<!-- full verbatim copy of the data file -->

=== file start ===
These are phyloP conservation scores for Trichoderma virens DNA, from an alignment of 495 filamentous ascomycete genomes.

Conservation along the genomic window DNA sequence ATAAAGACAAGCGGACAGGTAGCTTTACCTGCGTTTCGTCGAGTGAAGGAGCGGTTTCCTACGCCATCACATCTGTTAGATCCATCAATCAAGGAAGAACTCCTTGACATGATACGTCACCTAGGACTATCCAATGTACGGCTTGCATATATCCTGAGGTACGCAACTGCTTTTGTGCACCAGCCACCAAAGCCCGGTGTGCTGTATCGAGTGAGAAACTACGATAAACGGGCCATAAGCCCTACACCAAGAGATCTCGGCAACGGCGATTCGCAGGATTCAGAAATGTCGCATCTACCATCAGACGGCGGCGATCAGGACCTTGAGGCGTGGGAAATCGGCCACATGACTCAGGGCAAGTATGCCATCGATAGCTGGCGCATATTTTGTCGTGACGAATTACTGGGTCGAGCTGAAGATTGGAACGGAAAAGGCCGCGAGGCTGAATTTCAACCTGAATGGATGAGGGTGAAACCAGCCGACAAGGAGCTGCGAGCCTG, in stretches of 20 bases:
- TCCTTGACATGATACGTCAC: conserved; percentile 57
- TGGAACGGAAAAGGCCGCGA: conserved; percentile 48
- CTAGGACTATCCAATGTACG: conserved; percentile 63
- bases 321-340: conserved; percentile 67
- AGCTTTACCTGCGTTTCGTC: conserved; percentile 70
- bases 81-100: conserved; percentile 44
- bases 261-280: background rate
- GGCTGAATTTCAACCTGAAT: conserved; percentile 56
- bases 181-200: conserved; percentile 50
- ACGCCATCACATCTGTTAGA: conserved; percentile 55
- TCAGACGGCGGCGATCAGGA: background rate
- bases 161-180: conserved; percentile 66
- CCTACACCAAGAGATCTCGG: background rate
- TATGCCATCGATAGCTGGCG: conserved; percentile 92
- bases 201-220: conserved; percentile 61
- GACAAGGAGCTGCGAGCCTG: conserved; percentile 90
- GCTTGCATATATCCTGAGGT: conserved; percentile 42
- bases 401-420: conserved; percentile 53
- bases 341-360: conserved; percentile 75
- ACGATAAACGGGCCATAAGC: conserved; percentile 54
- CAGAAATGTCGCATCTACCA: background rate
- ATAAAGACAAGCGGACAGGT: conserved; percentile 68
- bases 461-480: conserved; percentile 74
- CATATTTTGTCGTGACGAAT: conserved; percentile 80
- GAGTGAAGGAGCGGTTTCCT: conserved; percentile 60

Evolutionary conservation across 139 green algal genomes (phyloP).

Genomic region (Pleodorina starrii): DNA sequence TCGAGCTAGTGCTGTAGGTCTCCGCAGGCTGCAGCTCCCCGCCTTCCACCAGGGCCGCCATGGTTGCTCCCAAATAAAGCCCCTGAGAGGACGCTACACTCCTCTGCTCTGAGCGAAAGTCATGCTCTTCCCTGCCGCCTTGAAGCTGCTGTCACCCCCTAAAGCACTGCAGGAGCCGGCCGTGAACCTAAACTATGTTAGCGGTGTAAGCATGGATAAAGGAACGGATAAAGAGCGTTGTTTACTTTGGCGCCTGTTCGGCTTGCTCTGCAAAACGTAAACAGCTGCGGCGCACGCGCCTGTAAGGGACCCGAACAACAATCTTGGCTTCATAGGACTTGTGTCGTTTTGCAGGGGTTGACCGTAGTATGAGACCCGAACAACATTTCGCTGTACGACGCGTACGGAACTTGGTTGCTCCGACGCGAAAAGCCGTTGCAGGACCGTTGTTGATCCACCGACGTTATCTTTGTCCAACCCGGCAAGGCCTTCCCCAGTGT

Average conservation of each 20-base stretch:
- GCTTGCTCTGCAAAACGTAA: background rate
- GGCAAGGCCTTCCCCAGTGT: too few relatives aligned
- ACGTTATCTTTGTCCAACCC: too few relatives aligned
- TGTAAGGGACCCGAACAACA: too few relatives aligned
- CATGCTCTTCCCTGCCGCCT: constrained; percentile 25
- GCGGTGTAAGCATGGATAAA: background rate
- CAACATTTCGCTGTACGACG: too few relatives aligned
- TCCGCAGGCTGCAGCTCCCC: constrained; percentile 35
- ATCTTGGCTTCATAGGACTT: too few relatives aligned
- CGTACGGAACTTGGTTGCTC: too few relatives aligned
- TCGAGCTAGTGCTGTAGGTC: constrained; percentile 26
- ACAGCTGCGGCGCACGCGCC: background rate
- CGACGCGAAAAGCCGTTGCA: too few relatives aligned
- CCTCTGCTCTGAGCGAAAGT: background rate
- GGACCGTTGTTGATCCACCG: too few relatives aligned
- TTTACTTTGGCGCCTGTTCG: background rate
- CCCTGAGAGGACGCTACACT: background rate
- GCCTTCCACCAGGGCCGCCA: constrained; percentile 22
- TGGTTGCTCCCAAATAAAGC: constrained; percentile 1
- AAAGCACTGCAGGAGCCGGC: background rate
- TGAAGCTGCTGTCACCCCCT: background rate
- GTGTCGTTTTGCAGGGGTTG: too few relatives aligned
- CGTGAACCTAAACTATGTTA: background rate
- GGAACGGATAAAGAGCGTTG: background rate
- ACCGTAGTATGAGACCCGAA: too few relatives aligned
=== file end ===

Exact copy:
These are phyloP conservation scores for Trichoderma virens DNA, from an alignment of 495 filamentous ascomycete genomes.

Conservation along the genomic window DNA sequence ATAAAGACAAGCGGACAGGTAGCTTTACCTGCGTTTCGTCGAGTGAAGGAGCGGTTTCCTACGCCATCACATCTGTTAGATCCATCAATCAAGGAAGAACTCCTTGACATGATACGTCACCTAGGACTATCCAATGTACGGCTTGCATATATCCTGAGGTACGCAACTGCTTTTGTGCACCAGCCACCAAAGCCCGGTGTGCTGTATCGAGTGAGAAACTACGATAAACGGGCCATAAGCCCTACACCAAGAGATCTCGGCAACGGCGATTCGCAGGATTCAGAAATGTCGCATCTACCATCAGACGGCGGCGATCAGGACCTTGAGGCGTGGGAAATCGGCCACATGACTCAGGGCAAGTATGCCATCGATAGCTGGCGCATATTTTGTCGTGACGAATTACTGGGTCGAGCTGAAGATTGGAACGGAAAAGGCCGCGAGGCTGAATTTCAACCTGAATGGATGAGGGTGAAACCAGCCGACAAGGAGCTGCGAGCCTG, in stretches of 20 bases:
- TCCTTGACATGATACGTCAC: conserved; percentile 57
- TGGAACGGAAAAGGCCGCGA: conserved; percentile 48
- CTAGGACTATCCAATGTACG: conserved; percentile 63
- bases 321-340: conserved; percentile 67
- AGCTTTACCTGCGTTTCGTC: conserved; percentile 70
- bases 81-100: conserved; percentile 44
- bases 261-280: background rate
- GGCTGAATTTCAACCTGAAT: conserved; percentile 56
- bases 181-200: conserved; percentile 50
- ACGCCATCACATCTGTTAGA: conserved; percentile 55
- TCAGACGGCGGCGATCAGGA: background rate
- bases 161-180: conserved; percentile 66
- CCTACACCAAGAGATCTCGG: background rate
- TATGCCATCGATAGCTGGCG: conserved; percentile 92
- bases 201-220: conserved; percentile 61
- GACAAGGAGCTGCGAGCCTG: conserved; percentile 90
- GCTTGCATATATCCTGAGGT: conserved; percentile 42
- bases 401-420: conserved; percentile 53
- bases 341-360: conserved; percentile 75
- ACGATAAACGGGCCATAAGC: conserved; percentile 54
- CAGAAATGTCGCATCTACCA: background rate
- ATAAAGACAAGCGGACAGGT: conserved; percentile 68
- bases 461-480: conserved; percentile 74
- CATATTTTGTCGTGACGAAT: conserved; percentile 80
- GAGTGAAGGAGCGGTTTCCT: conserved; percentile 60

Evolutionary conservation across 139 green algal genomes (phyloP).

Genomic region (Pleodorina starrii): DNA sequence TCGAGCTAGTGCTGTAGGTCTCCGCAGGCTGCAGCTCCCCGCCTTCCACCAGGGCCGCCATGGTTGCTCCCAAATAAAGCCCCTGAGAGGACGCTACACTCCTCTGCTCTGAGCGAAAGTCATGCTCTTCCCTGCCGCCTTGAAGCTGCTGTCACCCCCTAAAGCACTGCAGGAGCCGGCCGTGAACCTAAACTATGTTAGCGGTGTAAGCATGGATAAAGGAACGGATAAAGAGCGTTGTTTACTTTGGCGCCTGTTCGGCTTGCTCTGCAAAACGTAAACAGCTGCGGCGCACGCGCCTGTAAGGGACCCGAACAACAATCTTGGCTTCATAGGACTTGTGTCGTTTTGCAGGGGTTGACCGTAGTATGAGACCCGAACAACATTTCGCTGTACGACGCGTACGGAACTTGGTTGCTCCGACGCGAAAAGCCGTTGCAGGACCGTTGTTGATCCACCGACGTTATCTTTGTCCAACCCGGCAAGGCCTTCCCCAGTGT

Average conservation of each 20-base stretch:
- GCTTGCTCTGCAAAACGTAA: background rate
- GGCAAGGCCTTCCCCAGTGT: too few relatives aligned
- ACGTTATCTTTGTCCAACCC: too few relatives aligned
- TGTAAGGGACCCGAACAACA: too few relatives aligned
- CATGCTCTTCCCTGCCGCCT: constrained; percentile 25
- GCGGTGTAAGCATGGATAAA: background rate
- CAACATTTCGCTGTACGACG: too few relatives aligned
- TCCGCAGGCTGCAGCTCCCC: constrained; percentile 35
- ATCTTGGCTTCATAGGACTT: too few relatives aligned
- CGTACGGAACTTGGTTGCTC: too few relatives aligned
- TCGAGCTAGTGCTGTAGGTC: constrained; percentile 26
- ACAGCTGCGGCGCACGCGCC: background rate
- CGACGCGAAAAGCCGTTGCA: too few relatives aligned
- CCTCTGCTCTGAGCGAAAGT: background rate
- GGACCGTTGTTGATCCACCG: too few relatives aligned
- TTTACTTTGGCGCCTGTTCG: background rate
- CCCTGAGAGGACGCTACACT: background rate
- GCCTTCCACCAGGGCCGCCA: constrained; percentile 22
- TGGTTGCTCCCAAATAAAGC: constrained; percentile 1
- AAAGCACTGCAGGAGCCGGC: background rate
- TGAAGCTGCTGTCACCCCCT: background rate
- GTGTCGTTTTGCAGGGGTTG: too few relatives aligned
- CGTGAACCTAAACTATGTTA: background rate
- GGAACGGATAAAGAGCGTTG: background rate
- ACCGTAGTATGAGACCCGAA: too few relatives aligned